Last Wednesday marked the opening night for one of NYC’s most renowned weeklong events. The 15th Anniversary Gen Art Film Festival, presented by Acura, kicked off its start with a bang at the magnificent Ziegfeld Theatre, gathering together a crowd pushed to capacity at 1,162 people.
Accompanied by cast members Malin Akerman, Kate Mara, Pablo Schreiber, and Zoe Kazan, writer/director Josh Radnor made his debut on April 7, during the premiere of his Sundance Audience Award winning film happythankyoumoreplease at the festival’s opening. The film festival favorite showed the audience a group of young people struggling to connect with life and love within in New York City.
Popular faces that showed up to the opening night included Law & Order SVU’s Diane Neal, Project Runway’s Althea Harper, Real Housewives of New Jersey star Danielle Staub and Miss Universe Stefania Fernandez. This was an event many were sure not to miss.
After the landmark opening night, the remaining premieres featured throughout the festival’s weekend were hosted within the redesigned Visual Arts Theater. From the sharp wit of Sebastian Gutierrez’s Waiting For Forever to the adrenaline rush of Alexandre Franchi’s The Wild Hunt, the premieres provided audience members with the opportunity to experience the talent of rising filmmakers up-close and personal.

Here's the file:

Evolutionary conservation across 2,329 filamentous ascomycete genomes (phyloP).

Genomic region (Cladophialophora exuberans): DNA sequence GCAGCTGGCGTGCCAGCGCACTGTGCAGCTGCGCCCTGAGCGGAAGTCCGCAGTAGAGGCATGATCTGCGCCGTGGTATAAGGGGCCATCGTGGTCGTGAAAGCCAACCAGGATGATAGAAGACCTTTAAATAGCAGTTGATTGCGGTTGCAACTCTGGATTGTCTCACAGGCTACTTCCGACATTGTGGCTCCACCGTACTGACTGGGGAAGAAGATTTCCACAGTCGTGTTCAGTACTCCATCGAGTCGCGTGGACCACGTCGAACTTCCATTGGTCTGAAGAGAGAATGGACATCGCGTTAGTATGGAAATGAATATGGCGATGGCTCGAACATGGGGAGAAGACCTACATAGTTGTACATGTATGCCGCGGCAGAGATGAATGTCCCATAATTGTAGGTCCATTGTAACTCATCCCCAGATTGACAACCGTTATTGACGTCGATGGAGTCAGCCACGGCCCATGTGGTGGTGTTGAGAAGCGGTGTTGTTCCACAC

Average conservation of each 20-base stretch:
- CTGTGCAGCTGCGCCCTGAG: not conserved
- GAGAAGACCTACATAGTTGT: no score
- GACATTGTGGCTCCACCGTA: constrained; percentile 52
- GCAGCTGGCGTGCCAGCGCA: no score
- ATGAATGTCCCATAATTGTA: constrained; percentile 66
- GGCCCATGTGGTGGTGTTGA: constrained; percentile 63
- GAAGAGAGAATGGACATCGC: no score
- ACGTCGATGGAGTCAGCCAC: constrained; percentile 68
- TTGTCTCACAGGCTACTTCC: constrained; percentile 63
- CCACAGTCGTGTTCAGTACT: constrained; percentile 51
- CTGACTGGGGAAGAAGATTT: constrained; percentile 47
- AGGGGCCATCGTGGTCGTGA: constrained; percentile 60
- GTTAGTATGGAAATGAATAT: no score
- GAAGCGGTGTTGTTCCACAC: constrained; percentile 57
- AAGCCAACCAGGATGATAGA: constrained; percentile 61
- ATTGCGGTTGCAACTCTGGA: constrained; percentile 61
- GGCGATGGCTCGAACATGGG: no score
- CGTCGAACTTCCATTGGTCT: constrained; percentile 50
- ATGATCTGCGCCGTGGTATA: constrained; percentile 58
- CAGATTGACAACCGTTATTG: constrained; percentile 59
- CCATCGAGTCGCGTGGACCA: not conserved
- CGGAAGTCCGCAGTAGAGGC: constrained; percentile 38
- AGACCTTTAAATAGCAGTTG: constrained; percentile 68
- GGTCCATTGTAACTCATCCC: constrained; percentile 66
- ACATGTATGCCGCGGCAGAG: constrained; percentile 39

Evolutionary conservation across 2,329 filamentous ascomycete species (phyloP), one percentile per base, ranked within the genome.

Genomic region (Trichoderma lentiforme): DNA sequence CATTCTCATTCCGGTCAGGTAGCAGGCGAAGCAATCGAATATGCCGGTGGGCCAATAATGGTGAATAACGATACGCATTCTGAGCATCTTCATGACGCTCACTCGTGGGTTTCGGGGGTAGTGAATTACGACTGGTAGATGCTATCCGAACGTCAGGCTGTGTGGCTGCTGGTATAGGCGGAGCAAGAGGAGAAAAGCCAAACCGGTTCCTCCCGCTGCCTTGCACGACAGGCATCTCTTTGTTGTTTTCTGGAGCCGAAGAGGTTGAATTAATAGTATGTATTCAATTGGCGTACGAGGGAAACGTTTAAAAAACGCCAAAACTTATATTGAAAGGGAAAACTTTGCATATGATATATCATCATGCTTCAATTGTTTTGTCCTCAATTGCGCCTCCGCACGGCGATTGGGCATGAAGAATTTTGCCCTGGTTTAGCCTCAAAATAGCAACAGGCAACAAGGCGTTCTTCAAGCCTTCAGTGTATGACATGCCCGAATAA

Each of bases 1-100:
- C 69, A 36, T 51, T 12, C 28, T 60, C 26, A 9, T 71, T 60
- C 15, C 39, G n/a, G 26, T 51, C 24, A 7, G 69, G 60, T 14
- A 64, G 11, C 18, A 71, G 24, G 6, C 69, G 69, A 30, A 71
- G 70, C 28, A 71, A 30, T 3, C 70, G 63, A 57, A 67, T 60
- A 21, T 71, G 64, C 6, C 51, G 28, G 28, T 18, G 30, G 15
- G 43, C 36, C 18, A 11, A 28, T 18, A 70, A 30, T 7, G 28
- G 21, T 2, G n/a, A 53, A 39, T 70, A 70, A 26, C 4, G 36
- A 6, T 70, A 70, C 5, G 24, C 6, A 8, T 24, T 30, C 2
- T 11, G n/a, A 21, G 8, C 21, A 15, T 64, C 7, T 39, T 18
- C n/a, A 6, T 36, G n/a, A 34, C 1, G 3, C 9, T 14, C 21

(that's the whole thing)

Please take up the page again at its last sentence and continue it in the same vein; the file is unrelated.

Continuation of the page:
The festival continues on and, closing out the historic event tonight will be the anticipated premiere of Mercy, directed by Patrick Hoelck and written and produced by Scott Caan. The drama, starring the talented cast of Wendy Glenn, Troy Garity, and Erika Christensen, with Dylan McDermott and James Caan, focuses around a cocky young romance novelist who doesn’t believe in love until he meets young female book critic, Mercy.
The Closing Party will feature the Festival’s Award Presentations including: The Acura Grand Jury Prize for Best Feature Film and Best Short Film, The Wonderwall Stargazer Award, and The Audience Awards for Best Feature & Short Film.
With seven premieres and seven parties in seven days, what more could a film lover ask for?